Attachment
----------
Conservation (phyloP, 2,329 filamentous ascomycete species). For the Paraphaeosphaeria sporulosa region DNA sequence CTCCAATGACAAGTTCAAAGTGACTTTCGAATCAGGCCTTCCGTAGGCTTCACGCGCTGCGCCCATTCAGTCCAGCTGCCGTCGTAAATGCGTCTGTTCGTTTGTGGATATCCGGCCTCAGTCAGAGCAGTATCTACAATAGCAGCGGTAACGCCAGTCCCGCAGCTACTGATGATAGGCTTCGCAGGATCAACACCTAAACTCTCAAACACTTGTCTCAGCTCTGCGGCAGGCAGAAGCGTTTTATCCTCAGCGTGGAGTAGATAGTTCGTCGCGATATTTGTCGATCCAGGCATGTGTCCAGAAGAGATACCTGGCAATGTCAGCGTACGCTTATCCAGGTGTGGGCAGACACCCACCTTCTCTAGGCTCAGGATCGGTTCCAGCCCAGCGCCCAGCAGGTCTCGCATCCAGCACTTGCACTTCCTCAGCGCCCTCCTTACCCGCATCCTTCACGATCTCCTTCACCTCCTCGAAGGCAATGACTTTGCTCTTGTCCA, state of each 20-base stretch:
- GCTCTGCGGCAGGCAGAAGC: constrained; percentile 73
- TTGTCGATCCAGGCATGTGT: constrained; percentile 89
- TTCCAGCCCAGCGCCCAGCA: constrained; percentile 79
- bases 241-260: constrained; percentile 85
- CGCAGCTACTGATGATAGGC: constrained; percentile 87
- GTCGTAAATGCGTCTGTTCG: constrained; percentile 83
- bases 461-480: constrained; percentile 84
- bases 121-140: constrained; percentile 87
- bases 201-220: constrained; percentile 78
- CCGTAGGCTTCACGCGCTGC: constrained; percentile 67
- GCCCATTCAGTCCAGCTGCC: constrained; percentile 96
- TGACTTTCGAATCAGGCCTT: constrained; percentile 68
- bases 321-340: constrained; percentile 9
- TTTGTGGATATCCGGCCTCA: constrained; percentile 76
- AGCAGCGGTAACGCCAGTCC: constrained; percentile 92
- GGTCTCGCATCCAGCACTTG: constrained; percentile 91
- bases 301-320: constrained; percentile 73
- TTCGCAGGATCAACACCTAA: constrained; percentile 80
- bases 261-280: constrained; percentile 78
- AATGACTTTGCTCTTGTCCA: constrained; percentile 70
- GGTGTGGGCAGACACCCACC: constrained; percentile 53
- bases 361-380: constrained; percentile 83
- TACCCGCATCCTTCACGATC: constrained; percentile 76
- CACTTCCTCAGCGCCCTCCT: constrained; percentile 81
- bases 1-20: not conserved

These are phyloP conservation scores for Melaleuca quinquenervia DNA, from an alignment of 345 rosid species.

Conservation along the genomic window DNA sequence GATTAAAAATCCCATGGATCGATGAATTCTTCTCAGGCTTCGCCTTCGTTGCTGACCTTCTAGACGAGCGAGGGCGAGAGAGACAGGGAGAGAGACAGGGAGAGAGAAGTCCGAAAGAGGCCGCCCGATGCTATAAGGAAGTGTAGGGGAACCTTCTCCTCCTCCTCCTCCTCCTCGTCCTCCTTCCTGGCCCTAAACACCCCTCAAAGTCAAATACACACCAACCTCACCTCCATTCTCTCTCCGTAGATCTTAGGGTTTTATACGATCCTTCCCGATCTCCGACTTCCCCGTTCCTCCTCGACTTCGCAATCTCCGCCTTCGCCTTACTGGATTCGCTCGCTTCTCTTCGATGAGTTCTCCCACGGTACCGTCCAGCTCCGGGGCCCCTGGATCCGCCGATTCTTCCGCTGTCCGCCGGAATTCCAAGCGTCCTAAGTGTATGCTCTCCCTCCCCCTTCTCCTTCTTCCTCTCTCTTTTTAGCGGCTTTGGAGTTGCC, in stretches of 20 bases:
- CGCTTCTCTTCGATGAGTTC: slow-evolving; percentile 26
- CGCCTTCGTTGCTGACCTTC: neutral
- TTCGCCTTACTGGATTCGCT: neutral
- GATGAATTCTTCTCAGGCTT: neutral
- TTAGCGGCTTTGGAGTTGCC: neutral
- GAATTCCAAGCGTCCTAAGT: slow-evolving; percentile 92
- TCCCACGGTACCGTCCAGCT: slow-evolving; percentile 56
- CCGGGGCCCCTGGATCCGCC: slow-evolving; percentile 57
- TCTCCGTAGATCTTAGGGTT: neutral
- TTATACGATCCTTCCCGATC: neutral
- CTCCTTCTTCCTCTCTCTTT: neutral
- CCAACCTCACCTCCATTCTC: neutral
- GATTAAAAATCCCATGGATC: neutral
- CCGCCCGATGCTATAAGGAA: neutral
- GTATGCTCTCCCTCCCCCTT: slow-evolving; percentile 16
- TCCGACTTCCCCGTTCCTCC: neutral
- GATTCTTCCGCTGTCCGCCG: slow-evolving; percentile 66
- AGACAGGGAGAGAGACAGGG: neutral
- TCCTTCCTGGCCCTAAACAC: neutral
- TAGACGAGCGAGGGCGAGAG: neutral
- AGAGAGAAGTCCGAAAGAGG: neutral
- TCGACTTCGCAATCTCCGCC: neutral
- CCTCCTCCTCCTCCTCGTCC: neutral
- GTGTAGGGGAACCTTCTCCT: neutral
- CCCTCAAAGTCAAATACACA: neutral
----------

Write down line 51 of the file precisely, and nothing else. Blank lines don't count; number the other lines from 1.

- CCTCCTCCTCCTCCTCGTCC: neutral